Bulls aren't hanging heads after loss to Warriors

OAKLAND, Calif. -- The most telling part of Friday night's game for the Chicago Bulls didn't come when the final buzzer sounded. Chicago lost 106-94 to a Golden State Warriors team that is now 14-0 and is playing better basketball than anyone else. The intriguing part on the Bulls' side was listening to their players and coaches talk about the game after it had ended.

Sure, they were disappointed they had lost, but for a team that has struggled all season to find a consistent effort, they were proud of the way they hung around while playing without Derrick Rose (sprained left ankle) and Aaron Brooks (left hamstring).

"I thought we really competed," Bulls head coach Fred Hoiberg said. "We battled, battled them the whole game. They made a couple big plays down the stretch. We couldn't get it back on the other end. But if we battle like that, we're going to win a lot of basketball games this year."

Watching the Bulls play the way they did the past two games was a little like traveling back in time to the Tom Thibodeau era. Thibodeau and his players thrived off being the underdogs. They loved rising to the challenge that came with playing short-handed -- usually without Rose. They loved proving everybody wrong when the odds were stacked against them.

A few weeks into the Hoiberg era, the Bulls seem to be remembering the core of what made them such a great regular-season team over the years. After an up-and-down start, Hoiberg's players seem a little more comfortable with what they're being asked to do, and the rookie NBA coach is getting them to play tough on the defensive end. The offense hasn't been as smooth as the Bulls would like, but the defense seems to be kicking in. The Bulls rank 10th in the league, giving up just 98.8 points a game, and hung tough with the best team on the planet all night.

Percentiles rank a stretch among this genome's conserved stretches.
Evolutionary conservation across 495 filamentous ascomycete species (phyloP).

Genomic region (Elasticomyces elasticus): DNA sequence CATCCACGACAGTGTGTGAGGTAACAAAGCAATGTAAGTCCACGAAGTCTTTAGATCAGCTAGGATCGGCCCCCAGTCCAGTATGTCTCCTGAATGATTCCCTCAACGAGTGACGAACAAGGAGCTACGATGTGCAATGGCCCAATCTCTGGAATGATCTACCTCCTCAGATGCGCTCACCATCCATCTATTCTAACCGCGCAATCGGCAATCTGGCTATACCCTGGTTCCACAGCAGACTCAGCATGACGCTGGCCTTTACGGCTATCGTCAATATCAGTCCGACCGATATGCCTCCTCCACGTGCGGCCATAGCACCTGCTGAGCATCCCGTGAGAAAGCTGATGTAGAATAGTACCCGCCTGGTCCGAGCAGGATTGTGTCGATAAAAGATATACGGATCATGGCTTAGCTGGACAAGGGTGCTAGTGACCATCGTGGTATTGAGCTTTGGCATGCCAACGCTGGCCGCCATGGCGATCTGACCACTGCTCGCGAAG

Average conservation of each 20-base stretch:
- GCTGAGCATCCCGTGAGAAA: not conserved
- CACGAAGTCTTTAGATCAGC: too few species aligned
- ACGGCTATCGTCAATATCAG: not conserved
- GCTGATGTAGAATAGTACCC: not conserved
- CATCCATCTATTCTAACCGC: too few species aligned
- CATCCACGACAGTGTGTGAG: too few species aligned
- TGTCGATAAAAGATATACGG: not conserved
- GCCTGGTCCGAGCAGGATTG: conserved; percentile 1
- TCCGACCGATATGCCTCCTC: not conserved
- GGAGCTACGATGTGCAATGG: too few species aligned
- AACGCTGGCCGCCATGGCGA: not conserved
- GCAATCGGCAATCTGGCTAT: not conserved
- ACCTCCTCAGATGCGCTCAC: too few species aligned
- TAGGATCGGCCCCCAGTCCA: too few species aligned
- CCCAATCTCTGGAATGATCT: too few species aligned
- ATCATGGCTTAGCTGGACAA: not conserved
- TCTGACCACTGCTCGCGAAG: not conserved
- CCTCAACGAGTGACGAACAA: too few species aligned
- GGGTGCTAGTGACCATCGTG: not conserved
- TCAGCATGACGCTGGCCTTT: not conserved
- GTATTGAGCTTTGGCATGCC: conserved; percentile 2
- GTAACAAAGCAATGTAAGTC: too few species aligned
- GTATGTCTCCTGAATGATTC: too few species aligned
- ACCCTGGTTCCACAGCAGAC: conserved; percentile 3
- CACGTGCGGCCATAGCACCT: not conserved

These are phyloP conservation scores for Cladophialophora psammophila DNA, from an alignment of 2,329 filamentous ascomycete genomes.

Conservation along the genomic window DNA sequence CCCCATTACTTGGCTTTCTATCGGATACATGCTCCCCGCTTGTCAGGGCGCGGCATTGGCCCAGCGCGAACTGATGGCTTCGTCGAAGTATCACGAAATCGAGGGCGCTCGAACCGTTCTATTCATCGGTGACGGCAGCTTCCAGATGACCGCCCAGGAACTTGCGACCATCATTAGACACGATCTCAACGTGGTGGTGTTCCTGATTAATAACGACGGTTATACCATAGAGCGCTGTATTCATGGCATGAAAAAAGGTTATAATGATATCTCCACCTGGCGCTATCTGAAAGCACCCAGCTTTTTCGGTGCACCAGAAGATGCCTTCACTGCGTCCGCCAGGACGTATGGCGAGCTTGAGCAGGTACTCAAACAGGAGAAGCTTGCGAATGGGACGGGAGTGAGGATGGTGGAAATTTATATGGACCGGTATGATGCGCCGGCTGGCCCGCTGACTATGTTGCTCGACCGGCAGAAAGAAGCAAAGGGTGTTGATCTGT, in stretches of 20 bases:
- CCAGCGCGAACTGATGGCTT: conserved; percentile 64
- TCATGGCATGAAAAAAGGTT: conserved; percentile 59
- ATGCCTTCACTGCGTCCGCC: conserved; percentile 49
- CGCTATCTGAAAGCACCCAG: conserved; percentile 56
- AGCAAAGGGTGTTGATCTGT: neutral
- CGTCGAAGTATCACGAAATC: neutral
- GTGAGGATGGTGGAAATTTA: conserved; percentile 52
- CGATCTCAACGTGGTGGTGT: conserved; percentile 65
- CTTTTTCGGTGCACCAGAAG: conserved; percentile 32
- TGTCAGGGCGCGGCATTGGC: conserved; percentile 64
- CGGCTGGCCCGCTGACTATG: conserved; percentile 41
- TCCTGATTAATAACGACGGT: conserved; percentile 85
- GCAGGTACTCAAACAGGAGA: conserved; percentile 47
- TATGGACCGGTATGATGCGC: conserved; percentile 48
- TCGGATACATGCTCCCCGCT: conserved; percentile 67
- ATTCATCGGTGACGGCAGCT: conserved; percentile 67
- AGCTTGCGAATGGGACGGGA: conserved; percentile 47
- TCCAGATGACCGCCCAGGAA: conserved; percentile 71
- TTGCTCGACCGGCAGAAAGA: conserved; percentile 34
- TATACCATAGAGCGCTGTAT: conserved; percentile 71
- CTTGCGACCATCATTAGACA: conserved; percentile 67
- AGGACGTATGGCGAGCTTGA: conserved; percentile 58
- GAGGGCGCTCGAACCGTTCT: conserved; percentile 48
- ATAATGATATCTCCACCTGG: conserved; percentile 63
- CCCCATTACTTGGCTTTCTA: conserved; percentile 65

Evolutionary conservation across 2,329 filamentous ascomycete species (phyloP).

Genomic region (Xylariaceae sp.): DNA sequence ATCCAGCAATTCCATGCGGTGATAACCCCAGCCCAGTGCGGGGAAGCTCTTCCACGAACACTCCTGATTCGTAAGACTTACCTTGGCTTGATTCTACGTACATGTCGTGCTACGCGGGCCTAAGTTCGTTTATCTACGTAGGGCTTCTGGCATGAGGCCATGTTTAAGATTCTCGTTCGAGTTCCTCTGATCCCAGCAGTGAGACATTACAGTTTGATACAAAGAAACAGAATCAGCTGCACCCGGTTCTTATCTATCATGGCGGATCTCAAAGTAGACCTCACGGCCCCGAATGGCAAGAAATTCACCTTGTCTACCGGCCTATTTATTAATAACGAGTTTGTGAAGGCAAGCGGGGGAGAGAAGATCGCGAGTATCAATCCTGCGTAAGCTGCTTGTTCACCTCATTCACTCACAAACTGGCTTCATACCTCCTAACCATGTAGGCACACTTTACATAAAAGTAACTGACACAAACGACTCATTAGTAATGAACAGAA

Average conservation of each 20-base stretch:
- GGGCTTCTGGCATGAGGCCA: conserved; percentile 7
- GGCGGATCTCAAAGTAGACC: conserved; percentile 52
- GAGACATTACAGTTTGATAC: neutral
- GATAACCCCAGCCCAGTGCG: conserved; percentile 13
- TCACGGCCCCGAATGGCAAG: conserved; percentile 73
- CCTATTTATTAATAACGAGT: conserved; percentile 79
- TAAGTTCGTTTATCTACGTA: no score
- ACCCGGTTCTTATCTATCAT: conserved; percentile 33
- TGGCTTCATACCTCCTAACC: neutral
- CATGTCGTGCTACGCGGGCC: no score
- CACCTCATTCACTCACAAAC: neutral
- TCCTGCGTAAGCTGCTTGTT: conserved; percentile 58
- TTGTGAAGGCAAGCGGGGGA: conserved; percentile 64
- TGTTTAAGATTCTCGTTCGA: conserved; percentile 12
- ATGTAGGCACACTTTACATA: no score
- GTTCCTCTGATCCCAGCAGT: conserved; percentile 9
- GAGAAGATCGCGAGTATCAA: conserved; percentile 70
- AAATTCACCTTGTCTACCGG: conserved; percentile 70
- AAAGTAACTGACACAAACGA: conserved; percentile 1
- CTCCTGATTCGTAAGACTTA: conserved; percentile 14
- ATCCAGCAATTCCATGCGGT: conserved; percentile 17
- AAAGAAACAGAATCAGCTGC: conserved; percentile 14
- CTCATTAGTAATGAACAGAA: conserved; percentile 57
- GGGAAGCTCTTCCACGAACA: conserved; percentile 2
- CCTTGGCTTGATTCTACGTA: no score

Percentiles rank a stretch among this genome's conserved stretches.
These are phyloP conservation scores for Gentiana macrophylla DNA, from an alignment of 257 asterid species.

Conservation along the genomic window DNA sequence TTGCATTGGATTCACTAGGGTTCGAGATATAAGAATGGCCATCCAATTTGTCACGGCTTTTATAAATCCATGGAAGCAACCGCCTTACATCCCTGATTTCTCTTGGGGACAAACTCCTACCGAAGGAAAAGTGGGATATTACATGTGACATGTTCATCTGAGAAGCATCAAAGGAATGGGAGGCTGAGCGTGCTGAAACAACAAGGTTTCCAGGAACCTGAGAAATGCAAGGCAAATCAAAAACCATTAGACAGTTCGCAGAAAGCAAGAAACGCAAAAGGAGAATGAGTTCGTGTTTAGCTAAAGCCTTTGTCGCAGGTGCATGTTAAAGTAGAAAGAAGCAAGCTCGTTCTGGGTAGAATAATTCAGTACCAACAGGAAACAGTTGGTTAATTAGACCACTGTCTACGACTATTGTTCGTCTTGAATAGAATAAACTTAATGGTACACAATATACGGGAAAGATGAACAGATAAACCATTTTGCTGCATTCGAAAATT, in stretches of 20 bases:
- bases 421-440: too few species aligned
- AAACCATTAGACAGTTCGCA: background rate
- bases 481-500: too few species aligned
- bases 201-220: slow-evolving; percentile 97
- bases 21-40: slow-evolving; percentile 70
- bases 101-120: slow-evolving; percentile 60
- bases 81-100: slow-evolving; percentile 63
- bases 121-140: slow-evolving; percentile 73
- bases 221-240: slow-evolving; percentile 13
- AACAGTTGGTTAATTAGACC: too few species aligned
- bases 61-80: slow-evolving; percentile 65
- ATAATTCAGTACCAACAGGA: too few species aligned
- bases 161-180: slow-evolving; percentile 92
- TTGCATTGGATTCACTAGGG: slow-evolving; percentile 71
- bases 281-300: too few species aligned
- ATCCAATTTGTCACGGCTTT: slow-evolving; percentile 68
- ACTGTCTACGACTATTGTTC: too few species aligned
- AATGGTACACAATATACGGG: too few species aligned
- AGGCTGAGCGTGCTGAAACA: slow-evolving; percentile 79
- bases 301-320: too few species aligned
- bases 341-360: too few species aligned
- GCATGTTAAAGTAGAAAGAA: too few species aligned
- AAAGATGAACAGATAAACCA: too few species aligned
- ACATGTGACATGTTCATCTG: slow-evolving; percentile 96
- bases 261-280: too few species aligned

Hoiberg and his players don't believe in moral victories, but when the Bulls can keep it close against the Warriors -- and do it while playing without Rose and Brooks, and having veteran Kirk Hinrich play almost 35 minutes -- it's easy to understand why the locker room was upbeat after a loss. The Bulls' backcourt of Hinrich and Jimmy Butler combined for 45 points, besting the Warriors' dynamic duo of Stephen Curry and Klay Thompson, who combined for 42. That's the first time all season Curry and Thompson have been outscored by an opponent's backcourt, according to ESPN Stats & Information.

"We understand how hard you have to play in order to win in this league," Butler said after scoring 28 points, grabbing nine rebounds and contributing seven assists in 39 minutes. "Everybody's buying into it, everybody's working on their game, and everybody's just playing incredibly hard. When we do that, some nights we fall up short like we did, but a lot of nights we'll win games."

This group still has plenty of flaws. Joakim Noah looks lost on the offensive end. Tony Snell is struggling to contribute at all, and Taj Gibson lacks the consistency in his game right now that made him so dependable over the past six seasons. Doug McDermott is still a liability on the defensive end, and E'Twaun Moore still has some games where he struggles to find a rhythm. Having said that, the Bulls are starting to believe in themselves again on a nightly basis. The offense might not be there all the time, but the defensive intensity can be packaged and produced each night.

"We're happy about our effort," Pau Gasol said. "The way we brought our energy and our intensity."

The fact that Butler and fellow All-Star Gasol are the ones saying they are pleased with the way things have evolved in the past two weeks is important. That's because they were the most vocal about their frustrations regarding the Bulls' inconsistencies. Chicago didn't win Friday night, but the aftermath didn't feel like a loss. In the long and winding road of an 82-game season, some defeats are used as building blocks for a better future. Friday could prove to be one of those stepping stones for this group and its new coach.

"It's been really good and that's what got us four straight wins, is playing with that type of effort," Hoiberg said. "Again, we had it tonight, we were right there down the stretch, we just didn't make the necessary plays to get us over the hump and win the game. But yeah, the effort's been there -- especially the last five. If we can keep that consistent we're going to be a good team."